Many transplant physicians screen for and treat asymptomatic bacteriuria (ASB) during post-kidney transplant surveillance. We investigated whether antibiotics are effective in reducing the occurrence of symptomatic urinary tract infection (UTI) in kidney transplant recipients with ASB.
We performed this multicentre, randomised, open-label trial in kidney transplant recipients who had ASB and were ≥2 months post-transplantation. We randomly assigned participants to receive antibiotics or no therapy. The primary outcome was the incidence of symptomatic UTI over the subsequent 12 months.
199 kidney transplant recipients with ASB were randomly assigned to antibiotics (100 participants) or no therapy (99 participants). There was no significant difference in the occurrence of symptomatic UTI between the antibiotic and no-therapy groups (27% [27/100] versus 31% [31/99], univariate Cox model: hazard ratio 0.83 [95% CI: 0.50-1.40], log-rank test: p=0.49). Over the one-year study period, antibiotic use was five times higher in the antibiotic group than in the no-therapy group (30 antibiotic days/participant [interquartile range, 20-41] versus 6 [interquartile range, 0-15], p<0.001). Overall, 155/199 participants (78%) had at least one further episode of bacteriuria during the follow-up. Compared with the participant's baseline episode of ASB, the second episode of bacteriuria was more frequently caused by a bacteria resistant to clinically relevant antibiotics (ciprofloxacin, cotrimoxazole, 3-generation cephalosporin) in the antibiotic group than in the no-therapy group (18% [13/72] versus 4% [3/83], p=0.003).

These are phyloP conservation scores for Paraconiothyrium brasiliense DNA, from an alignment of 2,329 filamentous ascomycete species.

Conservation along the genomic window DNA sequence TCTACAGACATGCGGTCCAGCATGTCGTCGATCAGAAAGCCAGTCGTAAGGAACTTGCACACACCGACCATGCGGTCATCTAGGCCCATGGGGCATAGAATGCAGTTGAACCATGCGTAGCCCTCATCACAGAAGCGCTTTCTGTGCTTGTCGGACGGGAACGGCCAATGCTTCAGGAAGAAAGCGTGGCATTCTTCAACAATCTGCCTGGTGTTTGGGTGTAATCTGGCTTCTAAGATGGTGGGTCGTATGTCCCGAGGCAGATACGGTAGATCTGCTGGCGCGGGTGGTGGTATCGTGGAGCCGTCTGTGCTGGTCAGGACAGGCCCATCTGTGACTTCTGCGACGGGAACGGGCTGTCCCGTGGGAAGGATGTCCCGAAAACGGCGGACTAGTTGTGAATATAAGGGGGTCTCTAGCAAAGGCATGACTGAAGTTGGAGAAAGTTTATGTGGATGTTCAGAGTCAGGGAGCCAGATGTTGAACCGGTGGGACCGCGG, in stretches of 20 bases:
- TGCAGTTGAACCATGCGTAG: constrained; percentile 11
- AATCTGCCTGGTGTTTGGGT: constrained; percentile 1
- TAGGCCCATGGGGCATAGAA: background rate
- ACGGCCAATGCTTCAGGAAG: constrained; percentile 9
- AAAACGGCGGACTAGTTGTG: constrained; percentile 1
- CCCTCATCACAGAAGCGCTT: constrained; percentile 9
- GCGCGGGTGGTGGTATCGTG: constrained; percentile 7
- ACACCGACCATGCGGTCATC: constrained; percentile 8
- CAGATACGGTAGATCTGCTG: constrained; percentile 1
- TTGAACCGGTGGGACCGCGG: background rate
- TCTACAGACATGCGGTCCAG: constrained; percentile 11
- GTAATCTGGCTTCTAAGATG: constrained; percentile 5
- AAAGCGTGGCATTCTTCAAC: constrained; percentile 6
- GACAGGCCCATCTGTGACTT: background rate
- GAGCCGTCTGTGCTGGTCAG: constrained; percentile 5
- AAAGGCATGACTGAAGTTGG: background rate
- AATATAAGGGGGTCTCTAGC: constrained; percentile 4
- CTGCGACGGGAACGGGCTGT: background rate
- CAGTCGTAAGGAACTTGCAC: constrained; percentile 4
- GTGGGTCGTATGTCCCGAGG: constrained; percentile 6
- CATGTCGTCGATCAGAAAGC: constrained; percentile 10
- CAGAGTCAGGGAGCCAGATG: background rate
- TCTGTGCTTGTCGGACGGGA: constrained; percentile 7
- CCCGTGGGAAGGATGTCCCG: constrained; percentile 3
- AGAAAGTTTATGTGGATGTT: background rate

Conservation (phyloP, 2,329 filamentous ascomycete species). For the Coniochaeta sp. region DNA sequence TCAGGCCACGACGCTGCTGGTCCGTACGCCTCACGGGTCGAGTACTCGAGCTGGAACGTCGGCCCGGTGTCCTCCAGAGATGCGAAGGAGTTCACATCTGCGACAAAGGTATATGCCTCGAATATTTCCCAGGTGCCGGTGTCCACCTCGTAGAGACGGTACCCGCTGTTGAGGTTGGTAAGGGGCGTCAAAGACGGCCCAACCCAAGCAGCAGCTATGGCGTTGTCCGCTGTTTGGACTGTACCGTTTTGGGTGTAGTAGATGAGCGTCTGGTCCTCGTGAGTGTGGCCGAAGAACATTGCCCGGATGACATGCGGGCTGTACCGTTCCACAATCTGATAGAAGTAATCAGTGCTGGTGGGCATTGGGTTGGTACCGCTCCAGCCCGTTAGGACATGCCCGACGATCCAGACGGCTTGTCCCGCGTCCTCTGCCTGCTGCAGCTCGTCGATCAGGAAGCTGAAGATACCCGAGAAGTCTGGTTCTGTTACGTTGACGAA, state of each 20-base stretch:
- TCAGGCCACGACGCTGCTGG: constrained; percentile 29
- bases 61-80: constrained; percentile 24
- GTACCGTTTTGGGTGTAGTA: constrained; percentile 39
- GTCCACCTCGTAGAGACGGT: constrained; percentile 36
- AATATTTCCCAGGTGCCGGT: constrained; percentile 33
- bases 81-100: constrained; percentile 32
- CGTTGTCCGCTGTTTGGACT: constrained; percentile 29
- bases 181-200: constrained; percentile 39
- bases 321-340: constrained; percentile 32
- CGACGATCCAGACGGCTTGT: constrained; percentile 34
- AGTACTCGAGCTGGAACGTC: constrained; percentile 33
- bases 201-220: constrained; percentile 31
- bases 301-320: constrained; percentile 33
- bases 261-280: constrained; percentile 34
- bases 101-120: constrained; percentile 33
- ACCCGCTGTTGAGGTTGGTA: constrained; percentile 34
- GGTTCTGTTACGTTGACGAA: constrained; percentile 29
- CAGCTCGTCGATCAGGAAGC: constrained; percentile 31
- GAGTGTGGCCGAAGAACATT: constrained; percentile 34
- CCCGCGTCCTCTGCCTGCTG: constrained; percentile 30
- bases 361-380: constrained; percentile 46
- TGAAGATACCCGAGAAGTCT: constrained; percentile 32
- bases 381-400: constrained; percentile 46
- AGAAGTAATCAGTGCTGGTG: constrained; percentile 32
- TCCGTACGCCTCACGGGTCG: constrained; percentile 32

Applying a screen-and-treat strategy for ASB does not reduce the occurrence of symptomatic UTI in kidney transplant recipients who are more than two months post-transplantation. Furthermore, this strategy increases antibiotic use and promotes the emergence of resistant organisms.
Copyright © 2020. Published by Elsevier Ltd.